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Determinants of fruit and vegetable intake among 11-year-old schoolchildren in a country of traditionally low fruit and vegetable consumption

Asa G Kristjansdottir1, Inga Thorsdottir1*, Ilse De Bourdeaudhuij2, Pernille Due3, Marianne Wind4 and Knut-Inge Klepp5

Author Affiliations

1 Unit for Nutrition Research, Landspitali-University Hospital & Department of Food Science, University of Iceland, Reykjavik, Iceland

2 Department of Movement and Sport Sciences, Ghent University, Ghent, Belgium

3 Department of Social Medicine, University of Copenhagen, Copenhagen Denmark

4 Department of Public Health, Erasmus University Medical Centre, Rotterdam, The Netherlands

5 Department of Nutrition, University of Oslo, Oslo, Norway

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International Journal of Behavioral Nutrition and Physical Activity 2006, 3:41  doi:10.1186/1479-5868-3-41


The electronic version of this article is the complete one and can be found online at: http://www.ijbnpa.org/content/3/1/41


Received:27 January 2006
Accepted:24 November 2006
Published:24 November 2006

© 2006 Kristjansdottir et al; licensee BioMed Central Ltd.

This is an Open Access article distributed under the terms of the Creative Commons Attribution License (http://creativecommons.org/licenses/by/2.0), which permits unrestricted use, distribution, and reproduction in any medium, provided the original work is properly cited.

Abstract

Background

Fruit and vegetable consumption is traditionally low in Iceland. The results of the Pro Children cross-Europe survey showed that the consumption was lowest among children in Iceland. The aim of this study was to identify determinants of fruit and vegetable intake among 11-year-old schoolchildren in Iceland.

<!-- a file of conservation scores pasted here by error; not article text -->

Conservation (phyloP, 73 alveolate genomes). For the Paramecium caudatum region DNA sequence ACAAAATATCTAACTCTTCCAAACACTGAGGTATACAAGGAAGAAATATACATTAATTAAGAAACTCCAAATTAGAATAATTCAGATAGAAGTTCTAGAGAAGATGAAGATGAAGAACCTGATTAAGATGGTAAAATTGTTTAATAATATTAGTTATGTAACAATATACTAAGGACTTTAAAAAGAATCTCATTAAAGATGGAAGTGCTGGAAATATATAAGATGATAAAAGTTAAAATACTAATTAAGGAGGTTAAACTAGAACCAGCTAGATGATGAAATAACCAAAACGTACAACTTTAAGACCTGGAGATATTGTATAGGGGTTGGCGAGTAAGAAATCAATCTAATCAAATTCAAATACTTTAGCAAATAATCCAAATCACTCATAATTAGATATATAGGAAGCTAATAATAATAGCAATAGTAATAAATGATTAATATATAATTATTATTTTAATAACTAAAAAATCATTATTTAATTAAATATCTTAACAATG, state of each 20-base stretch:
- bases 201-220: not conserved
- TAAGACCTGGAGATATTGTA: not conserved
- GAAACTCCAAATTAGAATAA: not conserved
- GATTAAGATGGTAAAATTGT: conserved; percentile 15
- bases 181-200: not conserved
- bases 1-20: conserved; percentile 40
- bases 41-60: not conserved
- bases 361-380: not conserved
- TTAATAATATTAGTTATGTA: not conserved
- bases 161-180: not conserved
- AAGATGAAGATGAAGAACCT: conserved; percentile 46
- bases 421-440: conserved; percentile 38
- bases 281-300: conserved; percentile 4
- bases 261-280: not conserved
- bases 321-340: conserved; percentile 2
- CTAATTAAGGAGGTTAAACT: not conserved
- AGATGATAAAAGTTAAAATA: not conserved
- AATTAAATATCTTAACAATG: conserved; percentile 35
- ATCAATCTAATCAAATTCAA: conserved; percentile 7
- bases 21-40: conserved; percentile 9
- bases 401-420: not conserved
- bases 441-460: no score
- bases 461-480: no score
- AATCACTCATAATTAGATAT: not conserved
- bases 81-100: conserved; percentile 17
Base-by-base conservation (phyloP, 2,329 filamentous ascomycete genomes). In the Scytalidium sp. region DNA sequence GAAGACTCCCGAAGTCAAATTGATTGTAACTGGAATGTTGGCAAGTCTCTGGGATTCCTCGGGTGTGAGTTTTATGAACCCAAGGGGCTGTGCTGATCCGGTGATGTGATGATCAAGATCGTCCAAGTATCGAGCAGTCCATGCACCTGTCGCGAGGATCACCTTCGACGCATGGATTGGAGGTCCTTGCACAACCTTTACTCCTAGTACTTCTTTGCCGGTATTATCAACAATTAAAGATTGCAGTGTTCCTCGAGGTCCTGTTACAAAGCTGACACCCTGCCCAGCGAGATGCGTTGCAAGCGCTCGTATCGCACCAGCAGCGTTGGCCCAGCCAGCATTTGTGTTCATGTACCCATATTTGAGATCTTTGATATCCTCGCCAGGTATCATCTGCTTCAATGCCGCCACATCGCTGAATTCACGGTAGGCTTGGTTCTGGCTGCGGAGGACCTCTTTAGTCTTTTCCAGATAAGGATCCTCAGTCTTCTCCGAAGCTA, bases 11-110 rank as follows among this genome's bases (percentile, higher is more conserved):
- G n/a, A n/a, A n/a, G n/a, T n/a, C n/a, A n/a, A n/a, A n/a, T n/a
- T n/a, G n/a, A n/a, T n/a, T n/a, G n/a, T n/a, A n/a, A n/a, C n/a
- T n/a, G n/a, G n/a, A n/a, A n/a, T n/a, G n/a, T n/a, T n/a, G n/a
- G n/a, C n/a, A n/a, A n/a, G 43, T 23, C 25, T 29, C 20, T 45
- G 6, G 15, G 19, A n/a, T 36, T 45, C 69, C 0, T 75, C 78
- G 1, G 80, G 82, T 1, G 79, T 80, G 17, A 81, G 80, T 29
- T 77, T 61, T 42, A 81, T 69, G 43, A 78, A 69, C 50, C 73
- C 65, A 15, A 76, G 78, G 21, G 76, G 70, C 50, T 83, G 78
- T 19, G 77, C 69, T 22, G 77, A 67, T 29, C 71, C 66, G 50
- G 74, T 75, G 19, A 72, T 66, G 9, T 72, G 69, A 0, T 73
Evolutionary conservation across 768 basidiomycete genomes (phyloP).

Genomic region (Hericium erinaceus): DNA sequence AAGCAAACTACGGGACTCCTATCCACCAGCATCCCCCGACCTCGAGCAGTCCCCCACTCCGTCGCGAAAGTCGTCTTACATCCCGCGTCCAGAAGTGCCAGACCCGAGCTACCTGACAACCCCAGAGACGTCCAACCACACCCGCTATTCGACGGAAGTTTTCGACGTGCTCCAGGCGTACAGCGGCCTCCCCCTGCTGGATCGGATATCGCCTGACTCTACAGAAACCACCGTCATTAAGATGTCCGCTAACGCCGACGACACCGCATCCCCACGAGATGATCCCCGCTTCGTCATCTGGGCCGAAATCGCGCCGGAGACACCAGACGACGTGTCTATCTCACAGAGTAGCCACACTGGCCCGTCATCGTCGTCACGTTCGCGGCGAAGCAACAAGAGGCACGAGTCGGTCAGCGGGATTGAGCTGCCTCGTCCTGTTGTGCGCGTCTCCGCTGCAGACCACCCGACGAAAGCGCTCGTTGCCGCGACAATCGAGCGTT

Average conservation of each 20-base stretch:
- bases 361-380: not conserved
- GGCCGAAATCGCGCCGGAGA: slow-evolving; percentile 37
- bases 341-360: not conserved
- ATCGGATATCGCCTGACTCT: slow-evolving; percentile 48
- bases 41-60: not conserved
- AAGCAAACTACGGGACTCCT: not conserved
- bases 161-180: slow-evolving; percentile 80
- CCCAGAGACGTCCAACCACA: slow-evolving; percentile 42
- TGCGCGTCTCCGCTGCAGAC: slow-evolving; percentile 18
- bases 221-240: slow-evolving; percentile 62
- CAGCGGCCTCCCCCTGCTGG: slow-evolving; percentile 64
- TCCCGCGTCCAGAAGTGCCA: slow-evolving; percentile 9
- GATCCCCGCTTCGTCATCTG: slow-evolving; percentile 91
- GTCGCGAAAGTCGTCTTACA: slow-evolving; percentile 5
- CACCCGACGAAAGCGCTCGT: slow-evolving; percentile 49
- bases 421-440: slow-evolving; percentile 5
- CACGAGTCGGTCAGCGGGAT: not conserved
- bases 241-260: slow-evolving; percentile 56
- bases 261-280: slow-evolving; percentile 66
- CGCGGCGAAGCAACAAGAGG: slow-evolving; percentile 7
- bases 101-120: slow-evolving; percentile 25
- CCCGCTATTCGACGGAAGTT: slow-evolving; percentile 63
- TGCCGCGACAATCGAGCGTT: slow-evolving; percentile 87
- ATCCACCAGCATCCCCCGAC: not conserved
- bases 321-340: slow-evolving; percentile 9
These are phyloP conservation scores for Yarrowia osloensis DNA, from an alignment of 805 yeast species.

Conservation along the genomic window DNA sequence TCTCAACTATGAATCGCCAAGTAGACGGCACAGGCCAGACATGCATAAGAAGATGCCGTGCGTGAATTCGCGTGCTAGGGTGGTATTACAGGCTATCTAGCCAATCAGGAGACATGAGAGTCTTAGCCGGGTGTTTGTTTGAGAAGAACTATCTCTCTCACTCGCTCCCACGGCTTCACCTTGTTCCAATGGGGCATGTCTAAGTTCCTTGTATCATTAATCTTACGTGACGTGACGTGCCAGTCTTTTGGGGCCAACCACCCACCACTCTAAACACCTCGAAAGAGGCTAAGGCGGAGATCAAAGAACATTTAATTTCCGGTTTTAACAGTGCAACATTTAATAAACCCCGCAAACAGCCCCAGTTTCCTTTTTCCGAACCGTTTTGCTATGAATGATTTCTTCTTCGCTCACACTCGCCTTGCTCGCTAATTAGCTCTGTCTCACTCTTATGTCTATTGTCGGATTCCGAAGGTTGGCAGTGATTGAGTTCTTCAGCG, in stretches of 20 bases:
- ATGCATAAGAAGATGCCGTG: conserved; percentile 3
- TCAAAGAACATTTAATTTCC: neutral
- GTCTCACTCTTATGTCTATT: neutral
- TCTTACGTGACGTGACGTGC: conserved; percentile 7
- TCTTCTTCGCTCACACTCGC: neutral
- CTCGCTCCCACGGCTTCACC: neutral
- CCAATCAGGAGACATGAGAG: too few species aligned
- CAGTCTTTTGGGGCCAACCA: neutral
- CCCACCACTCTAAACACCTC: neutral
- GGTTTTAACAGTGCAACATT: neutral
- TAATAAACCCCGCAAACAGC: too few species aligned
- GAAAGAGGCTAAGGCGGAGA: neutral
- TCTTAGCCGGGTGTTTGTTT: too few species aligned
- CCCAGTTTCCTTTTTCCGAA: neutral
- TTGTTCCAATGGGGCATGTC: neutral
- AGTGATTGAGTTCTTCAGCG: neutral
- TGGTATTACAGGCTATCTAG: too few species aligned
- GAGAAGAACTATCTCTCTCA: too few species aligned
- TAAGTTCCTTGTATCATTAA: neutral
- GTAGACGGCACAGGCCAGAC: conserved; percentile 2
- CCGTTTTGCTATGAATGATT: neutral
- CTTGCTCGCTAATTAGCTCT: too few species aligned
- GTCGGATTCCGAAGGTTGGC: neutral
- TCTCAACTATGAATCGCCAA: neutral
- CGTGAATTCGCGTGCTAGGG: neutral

Methods

A cross-sectional survey was performed in Iceland in the autumn of 2003 as a part of the Pro Children cross-Europe survey. The survey was designed to provide information on actual consumption levels of vegetables and fruits by 11-year-old school children and to assess potential determinants of consumption patterns. A total of 1235 Icelandic children (89%) from 32 randomly chosen schools participated. Hierarchical regression analyses were performed to determine the explained variance of the children's fruit and vegetable intake. In these analyses socio-demographic background variables were entered as a first block, perceived physical-environmental variables as a second block, perceived socio-environmental variables as a third block and personal variables as a fourth block.

Results

64% of the children ate fruit less than once a day, and 61% ate vegetables less than once a day. Respectively, 31% and 39% of the variance in children's fruit and vegetable intake was explained by the determinants studied. About 7% and 13% of the variance in fruit and vegetable intake was explained by the perceived physical-environmental determinants, mainly by availability at home. About 18% and 16% of the variance in fruit and vegetable intake was explained by the personal determinants. For both fruit and vegetable intake, the significant personal determinants were preferences, liking, knowledge of recommendations and self-efficacy.

Conclusion

Interventions to increase fruit and vegetable intake among children should aim at both environmental factors such as greater availability of fruit and vegetables, and personal factors as self-efficacy and knowledge levels concerning nutrition.

Background

Epidemiological data strongly support a protective effect of regular fruit and vegetable consumption against heart diseases and certain types of cancer [e.g., [1-3]]. The health benefits of fruits and vegetables seen in epidemiology studies are the main reasons for the recommended intake of at least 400 g of fruit and vegetables per day [4]. The Icelandic recommendation is 500 g (> 200 g fruit, > 200 g vegetable), potatoes are excluded, but fruit juice is included in the total. Large population groups, particularly in Northern Europe, however, eat far less than the recommended amount of vegetables and fruits [5]. The consumption is especially low in Iceland among both adults [6,7] and children [8]. It is therefore of public health concern to increase the consumption of fruits and vegetables in the Icelandic population. Increasing fruit and vegetable consumption among children has good potential for improving public health, as healthy food habits acquired in childhood tend to continue into adulthood [9,10]. Moreover, health-related habits are not as firmly rooted in children as adults, which makes them more flexible to change [11]. The school setting provides a valuable opportunity for interventions as a large majority of children can effectively be reached through schools. To develop effective interventions to increase fruit and vegetable consumption, it is essential to know which factors determine the consumption in specific target groups.